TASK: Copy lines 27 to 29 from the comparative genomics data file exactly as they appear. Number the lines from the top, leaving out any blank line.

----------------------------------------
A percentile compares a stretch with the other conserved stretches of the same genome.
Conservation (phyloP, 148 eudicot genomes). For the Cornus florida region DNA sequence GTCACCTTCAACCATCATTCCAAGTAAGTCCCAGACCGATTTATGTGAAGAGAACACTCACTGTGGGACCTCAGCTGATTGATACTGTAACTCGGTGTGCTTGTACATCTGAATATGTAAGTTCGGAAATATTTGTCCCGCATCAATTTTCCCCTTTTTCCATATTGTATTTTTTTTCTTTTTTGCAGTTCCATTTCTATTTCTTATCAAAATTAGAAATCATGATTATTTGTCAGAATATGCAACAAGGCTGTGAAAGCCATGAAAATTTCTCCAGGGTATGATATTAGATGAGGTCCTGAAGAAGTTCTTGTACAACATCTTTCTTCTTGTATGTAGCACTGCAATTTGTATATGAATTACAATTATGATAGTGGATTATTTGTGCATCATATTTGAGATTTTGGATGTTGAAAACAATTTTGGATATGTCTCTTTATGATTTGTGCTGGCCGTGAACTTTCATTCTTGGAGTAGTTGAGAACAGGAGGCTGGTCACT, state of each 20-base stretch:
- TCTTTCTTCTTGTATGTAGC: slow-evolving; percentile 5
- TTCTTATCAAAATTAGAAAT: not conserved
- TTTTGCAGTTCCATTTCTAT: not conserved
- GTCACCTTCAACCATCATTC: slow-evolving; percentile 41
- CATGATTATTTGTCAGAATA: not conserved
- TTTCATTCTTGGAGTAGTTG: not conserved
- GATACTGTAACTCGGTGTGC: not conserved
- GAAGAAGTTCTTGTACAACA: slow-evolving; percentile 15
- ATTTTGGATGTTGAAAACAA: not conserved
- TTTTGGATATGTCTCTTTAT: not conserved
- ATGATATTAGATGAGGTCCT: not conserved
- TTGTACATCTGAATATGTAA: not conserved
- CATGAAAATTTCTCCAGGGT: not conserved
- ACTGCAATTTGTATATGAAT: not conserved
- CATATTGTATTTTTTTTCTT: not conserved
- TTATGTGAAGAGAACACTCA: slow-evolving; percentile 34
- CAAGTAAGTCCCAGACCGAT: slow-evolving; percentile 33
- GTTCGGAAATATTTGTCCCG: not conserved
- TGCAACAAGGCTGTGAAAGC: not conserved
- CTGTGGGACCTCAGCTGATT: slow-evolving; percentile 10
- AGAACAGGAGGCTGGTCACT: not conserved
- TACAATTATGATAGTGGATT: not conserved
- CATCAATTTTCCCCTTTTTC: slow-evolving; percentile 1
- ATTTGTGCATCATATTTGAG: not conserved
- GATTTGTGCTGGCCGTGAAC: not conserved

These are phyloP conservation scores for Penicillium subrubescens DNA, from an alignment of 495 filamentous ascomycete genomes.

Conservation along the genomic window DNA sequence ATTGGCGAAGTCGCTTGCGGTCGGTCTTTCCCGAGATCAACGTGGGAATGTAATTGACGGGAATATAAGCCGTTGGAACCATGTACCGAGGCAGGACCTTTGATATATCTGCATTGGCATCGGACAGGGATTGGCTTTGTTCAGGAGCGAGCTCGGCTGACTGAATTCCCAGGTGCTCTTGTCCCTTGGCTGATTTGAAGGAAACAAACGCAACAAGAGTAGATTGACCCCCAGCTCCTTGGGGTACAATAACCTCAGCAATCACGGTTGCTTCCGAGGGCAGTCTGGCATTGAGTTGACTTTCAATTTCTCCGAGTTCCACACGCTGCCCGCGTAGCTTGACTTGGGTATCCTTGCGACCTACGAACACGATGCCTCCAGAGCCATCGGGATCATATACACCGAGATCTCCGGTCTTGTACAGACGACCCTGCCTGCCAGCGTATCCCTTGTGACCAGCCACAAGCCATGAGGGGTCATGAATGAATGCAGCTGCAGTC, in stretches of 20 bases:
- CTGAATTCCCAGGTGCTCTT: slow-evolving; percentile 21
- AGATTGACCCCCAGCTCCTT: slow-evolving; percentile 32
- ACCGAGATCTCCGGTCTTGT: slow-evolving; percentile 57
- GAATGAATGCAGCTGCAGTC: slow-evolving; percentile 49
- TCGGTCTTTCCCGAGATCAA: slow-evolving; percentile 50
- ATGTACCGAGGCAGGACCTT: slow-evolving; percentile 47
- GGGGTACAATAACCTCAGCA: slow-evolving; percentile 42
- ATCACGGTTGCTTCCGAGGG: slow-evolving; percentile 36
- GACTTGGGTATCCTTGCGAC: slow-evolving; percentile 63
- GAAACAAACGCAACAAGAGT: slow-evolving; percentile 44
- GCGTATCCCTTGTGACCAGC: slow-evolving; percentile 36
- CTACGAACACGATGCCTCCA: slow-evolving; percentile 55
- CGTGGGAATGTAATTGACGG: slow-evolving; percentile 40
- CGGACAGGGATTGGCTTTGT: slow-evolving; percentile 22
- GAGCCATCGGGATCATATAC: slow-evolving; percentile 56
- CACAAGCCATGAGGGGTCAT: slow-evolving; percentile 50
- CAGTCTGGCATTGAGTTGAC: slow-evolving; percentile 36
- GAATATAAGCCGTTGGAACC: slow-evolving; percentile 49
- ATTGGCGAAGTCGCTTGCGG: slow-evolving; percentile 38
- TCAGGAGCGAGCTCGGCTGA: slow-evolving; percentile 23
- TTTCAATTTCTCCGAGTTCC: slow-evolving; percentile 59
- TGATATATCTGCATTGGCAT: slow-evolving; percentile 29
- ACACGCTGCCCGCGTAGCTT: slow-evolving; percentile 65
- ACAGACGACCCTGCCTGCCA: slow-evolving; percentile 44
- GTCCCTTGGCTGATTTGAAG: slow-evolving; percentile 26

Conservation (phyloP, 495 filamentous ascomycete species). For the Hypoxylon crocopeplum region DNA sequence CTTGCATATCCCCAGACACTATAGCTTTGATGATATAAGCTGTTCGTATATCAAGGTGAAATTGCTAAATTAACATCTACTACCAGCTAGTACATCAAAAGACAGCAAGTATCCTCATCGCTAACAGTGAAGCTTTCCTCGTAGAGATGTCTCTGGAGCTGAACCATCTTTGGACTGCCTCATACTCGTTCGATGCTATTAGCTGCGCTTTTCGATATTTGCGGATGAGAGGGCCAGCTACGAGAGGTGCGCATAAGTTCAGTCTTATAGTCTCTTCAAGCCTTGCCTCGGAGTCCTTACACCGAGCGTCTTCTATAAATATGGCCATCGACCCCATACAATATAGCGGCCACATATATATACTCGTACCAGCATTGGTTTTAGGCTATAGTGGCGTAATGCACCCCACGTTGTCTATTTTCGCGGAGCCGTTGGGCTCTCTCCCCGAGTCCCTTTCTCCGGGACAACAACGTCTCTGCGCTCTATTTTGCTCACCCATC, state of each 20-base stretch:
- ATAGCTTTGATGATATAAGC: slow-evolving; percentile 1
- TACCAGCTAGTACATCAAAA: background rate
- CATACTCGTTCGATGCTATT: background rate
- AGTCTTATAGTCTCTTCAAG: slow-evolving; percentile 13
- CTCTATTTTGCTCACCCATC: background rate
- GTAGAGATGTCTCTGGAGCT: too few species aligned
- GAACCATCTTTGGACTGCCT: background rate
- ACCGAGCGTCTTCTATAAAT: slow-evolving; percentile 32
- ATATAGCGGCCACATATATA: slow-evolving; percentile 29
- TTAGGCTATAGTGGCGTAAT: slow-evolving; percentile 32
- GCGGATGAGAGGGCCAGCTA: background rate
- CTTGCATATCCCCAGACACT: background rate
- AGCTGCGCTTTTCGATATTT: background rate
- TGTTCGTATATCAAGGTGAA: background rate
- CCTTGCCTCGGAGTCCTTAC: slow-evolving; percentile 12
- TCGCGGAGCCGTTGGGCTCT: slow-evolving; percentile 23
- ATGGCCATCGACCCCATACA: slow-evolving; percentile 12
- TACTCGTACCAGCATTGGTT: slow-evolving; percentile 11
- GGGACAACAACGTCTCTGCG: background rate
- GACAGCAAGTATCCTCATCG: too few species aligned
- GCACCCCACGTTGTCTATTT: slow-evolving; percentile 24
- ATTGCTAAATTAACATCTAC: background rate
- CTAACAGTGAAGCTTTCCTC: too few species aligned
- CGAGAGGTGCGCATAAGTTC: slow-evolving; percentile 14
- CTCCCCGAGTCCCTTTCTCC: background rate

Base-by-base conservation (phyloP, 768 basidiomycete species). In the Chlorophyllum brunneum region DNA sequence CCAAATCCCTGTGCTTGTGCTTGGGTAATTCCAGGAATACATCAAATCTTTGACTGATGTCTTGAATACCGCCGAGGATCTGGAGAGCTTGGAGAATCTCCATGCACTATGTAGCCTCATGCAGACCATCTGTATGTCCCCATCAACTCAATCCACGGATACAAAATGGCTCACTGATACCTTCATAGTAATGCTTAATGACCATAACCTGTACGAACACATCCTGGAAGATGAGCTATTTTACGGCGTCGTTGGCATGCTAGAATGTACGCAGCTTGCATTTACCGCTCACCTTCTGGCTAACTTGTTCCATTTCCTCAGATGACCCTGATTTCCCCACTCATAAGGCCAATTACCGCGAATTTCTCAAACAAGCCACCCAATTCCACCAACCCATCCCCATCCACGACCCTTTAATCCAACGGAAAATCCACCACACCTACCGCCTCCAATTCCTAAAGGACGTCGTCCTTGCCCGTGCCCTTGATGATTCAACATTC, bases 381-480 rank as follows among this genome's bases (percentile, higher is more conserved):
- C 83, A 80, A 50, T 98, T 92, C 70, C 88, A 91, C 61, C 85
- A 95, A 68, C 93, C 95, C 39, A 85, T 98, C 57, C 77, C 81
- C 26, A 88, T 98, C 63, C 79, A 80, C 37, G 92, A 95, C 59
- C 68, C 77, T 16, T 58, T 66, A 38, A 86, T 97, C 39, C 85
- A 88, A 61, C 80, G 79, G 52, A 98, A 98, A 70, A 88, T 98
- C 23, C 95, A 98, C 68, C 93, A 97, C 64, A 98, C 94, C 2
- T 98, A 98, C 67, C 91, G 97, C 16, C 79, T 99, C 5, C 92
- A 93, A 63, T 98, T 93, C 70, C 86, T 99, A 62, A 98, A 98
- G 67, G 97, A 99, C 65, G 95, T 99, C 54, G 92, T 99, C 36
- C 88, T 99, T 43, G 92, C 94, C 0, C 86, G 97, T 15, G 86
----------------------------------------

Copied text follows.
- GATTTGTGCTGGCCGTGAAC: not conserved

These are phyloP conservation scores for Penicillium subrubescens DNA, from an alignment of 495 filamentous ascomycete genomes.

Conservation along the genomic window DNA sequence ATTGGCGAAGTCGCTTGCGGTCGGTCTTTCCCGAGATCAACGTGGGAATGTAATTGACGGGAATATAAGCCGTTGGAACCATGTACCGAGGCAGGACCTTTGATATATCTGCATTGGCATCGGACAGGGATTGGCTTTGTTCAGGAGCGAGCTCGGCTGACTGAATTCCCAGGTGCTCTTGTCCCTTGGCTGATTTGAAGGAAACAAACGCAACAAGAGTAGATTGACCCCCAGCTCCTTGGGGTACAATAACCTCAGCAATCACGGTTGCTTCCGAGGGCAGTCTGGCATTGAGTTGACTTTCAATTTCTCCGAGTTCCACACGCTGCCCGCGTAGCTTGACTTGGGTATCCTTGCGACCTACGAACACGATGCCTCCAGAGCCATCGGGATCATATACACCGAGATCTCCGGTCTTGTACAGACGACCCTGCCTGCCAGCGTATCCCTTGTGACCAGCCACAAGCCATGAGGGGTCATGAATGAATGCAGCTGCAGTC, in stretches of 20 bases: